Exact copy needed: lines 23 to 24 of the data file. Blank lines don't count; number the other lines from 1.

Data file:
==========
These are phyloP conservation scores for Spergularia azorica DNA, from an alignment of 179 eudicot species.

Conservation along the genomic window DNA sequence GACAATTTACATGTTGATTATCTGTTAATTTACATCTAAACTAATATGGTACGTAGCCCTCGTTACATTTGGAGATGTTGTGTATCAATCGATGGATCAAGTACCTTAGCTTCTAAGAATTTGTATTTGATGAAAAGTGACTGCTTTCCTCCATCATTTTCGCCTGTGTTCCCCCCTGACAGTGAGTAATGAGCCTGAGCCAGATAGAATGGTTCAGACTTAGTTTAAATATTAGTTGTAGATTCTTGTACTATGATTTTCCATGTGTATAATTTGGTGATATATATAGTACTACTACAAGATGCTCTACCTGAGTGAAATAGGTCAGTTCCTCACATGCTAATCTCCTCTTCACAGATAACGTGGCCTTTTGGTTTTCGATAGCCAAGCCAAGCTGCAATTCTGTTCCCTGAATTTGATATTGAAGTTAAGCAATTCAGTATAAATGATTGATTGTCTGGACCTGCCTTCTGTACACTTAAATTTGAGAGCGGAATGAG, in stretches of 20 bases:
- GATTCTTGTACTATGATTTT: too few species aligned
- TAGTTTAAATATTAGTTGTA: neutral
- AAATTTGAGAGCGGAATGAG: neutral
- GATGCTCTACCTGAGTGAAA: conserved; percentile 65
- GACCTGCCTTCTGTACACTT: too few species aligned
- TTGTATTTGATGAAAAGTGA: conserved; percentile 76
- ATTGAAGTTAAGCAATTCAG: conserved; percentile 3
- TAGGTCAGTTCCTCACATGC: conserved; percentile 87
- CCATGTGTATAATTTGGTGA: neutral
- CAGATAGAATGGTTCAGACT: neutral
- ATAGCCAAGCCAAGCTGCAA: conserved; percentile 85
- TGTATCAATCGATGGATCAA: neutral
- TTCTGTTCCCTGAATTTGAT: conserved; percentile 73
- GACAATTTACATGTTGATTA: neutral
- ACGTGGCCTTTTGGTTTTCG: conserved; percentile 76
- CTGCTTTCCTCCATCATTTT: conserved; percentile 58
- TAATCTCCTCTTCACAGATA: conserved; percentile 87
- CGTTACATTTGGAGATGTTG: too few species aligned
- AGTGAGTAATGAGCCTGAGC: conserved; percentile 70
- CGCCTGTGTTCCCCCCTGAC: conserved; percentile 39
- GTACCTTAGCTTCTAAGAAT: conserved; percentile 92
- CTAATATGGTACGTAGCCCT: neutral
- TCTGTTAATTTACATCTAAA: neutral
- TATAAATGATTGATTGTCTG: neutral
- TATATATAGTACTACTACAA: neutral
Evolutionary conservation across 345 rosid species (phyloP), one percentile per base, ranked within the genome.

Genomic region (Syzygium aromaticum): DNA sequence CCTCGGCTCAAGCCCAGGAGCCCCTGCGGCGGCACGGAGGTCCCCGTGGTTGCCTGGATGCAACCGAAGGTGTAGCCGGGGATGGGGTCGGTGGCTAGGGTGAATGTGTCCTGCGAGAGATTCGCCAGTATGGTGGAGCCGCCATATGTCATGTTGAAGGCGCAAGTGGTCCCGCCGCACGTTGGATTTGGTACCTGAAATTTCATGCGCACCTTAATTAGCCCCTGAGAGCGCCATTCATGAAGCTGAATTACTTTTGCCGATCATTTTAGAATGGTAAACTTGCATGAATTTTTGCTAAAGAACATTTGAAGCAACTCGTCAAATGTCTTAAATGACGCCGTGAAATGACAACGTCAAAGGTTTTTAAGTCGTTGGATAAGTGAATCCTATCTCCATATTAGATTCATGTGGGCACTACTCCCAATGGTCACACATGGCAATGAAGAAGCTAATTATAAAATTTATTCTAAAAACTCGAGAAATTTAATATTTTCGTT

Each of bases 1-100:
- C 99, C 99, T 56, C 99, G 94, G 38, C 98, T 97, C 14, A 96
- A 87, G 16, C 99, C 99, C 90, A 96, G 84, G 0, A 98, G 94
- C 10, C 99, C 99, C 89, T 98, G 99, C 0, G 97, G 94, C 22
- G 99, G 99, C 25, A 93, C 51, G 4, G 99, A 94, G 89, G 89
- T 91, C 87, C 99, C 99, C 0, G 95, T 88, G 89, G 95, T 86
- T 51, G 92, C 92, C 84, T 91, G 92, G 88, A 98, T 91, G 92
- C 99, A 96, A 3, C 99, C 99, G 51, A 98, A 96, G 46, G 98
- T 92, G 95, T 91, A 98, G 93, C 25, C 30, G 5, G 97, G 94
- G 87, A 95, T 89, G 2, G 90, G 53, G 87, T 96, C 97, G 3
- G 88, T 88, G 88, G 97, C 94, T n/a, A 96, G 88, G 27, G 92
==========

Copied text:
- GTACCTTAGCTTCTAAGAAT: conserved; percentile 92
- CTAATATGGTACGTAGCCCT: neutral